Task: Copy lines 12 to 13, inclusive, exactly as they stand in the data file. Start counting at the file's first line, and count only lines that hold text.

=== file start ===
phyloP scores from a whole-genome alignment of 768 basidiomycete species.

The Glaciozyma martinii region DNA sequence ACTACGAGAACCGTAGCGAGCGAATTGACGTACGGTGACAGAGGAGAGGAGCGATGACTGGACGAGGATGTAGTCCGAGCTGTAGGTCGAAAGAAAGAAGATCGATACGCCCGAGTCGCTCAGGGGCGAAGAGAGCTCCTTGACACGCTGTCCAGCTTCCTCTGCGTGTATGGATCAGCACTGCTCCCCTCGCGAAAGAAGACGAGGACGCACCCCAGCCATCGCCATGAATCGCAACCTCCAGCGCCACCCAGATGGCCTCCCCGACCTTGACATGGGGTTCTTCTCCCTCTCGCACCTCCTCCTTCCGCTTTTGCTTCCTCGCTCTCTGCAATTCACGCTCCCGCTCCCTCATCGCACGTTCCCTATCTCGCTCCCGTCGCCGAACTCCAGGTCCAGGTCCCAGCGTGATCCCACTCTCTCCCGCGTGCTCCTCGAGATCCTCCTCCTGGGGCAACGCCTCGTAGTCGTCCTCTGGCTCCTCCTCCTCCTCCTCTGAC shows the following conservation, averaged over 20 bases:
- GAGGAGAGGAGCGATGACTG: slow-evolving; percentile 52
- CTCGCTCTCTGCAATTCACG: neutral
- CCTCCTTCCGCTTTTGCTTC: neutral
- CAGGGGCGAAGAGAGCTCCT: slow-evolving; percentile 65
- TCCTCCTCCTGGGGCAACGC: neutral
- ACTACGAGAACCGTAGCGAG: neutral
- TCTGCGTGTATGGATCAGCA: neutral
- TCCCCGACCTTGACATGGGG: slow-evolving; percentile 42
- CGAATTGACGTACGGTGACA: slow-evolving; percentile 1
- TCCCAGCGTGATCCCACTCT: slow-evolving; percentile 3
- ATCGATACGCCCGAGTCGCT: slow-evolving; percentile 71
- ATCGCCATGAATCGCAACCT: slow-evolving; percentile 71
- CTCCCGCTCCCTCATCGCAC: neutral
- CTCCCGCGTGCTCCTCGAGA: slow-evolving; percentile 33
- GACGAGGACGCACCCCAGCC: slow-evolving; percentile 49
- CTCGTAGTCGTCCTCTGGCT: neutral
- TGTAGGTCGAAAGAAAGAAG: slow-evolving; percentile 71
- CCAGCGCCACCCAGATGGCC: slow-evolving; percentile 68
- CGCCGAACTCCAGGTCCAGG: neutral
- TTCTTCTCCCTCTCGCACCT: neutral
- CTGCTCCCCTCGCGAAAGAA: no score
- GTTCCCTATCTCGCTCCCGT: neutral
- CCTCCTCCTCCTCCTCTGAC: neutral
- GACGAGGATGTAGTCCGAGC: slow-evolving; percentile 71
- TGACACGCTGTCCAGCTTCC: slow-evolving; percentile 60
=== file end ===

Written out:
- TCCCAGCGTGATCCCACTCT: slow-evolving; percentile 3
- ATCGATACGCCCGAGTCGCT: slow-evolving; percentile 71